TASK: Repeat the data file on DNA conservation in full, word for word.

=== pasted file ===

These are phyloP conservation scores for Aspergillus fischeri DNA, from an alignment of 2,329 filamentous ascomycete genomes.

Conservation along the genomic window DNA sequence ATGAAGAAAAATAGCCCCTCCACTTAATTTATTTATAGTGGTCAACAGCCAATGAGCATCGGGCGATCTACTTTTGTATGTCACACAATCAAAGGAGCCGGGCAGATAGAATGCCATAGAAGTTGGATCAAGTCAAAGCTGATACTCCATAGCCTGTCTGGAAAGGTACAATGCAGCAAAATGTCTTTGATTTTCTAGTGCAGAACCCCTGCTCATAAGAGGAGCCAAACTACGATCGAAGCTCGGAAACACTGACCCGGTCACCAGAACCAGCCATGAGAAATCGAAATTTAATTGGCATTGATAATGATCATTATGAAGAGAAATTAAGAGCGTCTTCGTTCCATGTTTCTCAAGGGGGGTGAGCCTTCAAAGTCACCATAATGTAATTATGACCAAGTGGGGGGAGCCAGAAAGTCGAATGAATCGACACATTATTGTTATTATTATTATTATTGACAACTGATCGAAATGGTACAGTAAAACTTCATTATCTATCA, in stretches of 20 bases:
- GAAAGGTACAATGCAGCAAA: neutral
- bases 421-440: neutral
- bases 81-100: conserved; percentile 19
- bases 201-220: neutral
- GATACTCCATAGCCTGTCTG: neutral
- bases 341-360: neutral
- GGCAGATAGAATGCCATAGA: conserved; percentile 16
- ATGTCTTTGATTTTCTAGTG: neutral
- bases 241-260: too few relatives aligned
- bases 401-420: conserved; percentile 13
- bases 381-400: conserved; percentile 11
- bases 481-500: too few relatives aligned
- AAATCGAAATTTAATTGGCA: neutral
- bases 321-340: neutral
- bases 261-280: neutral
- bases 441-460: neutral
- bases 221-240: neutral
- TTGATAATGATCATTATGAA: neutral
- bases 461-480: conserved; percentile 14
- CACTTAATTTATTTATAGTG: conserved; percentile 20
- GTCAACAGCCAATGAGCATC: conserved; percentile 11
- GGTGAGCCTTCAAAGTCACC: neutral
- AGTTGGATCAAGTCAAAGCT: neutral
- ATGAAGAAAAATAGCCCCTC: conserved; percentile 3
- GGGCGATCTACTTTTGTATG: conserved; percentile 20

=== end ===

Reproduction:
These are phyloP conservation scores for Aspergillus fischeri DNA, from an alignment of 2,329 filamentous ascomycete genomes.

Conservation along the genomic window DNA sequence ATGAAGAAAAATAGCCCCTCCACTTAATTTATTTATAGTGGTCAACAGCCAATGAGCATCGGGCGATCTACTTTTGTATGTCACACAATCAAAGGAGCCGGGCAGATAGAATGCCATAGAAGTTGGATCAAGTCAAAGCTGATACTCCATAGCCTGTCTGGAAAGGTACAATGCAGCAAAATGTCTTTGATTTTCTAGTGCAGAACCCCTGCTCATAAGAGGAGCCAAACTACGATCGAAGCTCGGAAACACTGACCCGGTCACCAGAACCAGCCATGAGAAATCGAAATTTAATTGGCATTGATAATGATCATTATGAAGAGAAATTAAGAGCGTCTTCGTTCCATGTTTCTCAAGGGGGGTGAGCCTTCAAAGTCACCATAATGTAATTATGACCAAGTGGGGGGAGCCAGAAAGTCGAATGAATCGACACATTATTGTTATTATTATTATTATTGACAACTGATCGAAATGGTACAGTAAAACTTCATTATCTATCA, in stretches of 20 bases:
- GAAAGGTACAATGCAGCAAA: neutral
- bases 421-440: neutral
- bases 81-100: conserved; percentile 19
- bases 201-220: neutral
- GATACTCCATAGCCTGTCTG: neutral
- bases 341-360: neutral
- GGCAGATAGAATGCCATAGA: conserved; percentile 16
- ATGTCTTTGATTTTCTAGTG: neutral
- bases 241-260: too few relatives aligned
- bases 401-420: conserved; percentile 13
- bases 381-400: conserved; percentile 11
- bases 481-500: too few relatives aligned
- AAATCGAAATTTAATTGGCA: neutral
- bases 321-340: neutral
- bases 261-280: neutral
- bases 441-460: neutral
- bases 221-240: neutral
- TTGATAATGATCATTATGAA: neutral
- bases 461-480: conserved; percentile 14
- CACTTAATTTATTTATAGTG: conserved; percentile 20
- GTCAACAGCCAATGAGCATC: conserved; percentile 11
- GGTGAGCCTTCAAAGTCACC: neutral
- AGTTGGATCAAGTCAAAGCT: neutral
- ATGAAGAAAAATAGCCCCTC: conserved; percentile 3
- GGGCGATCTACTTTTGTATG: conserved; percentile 20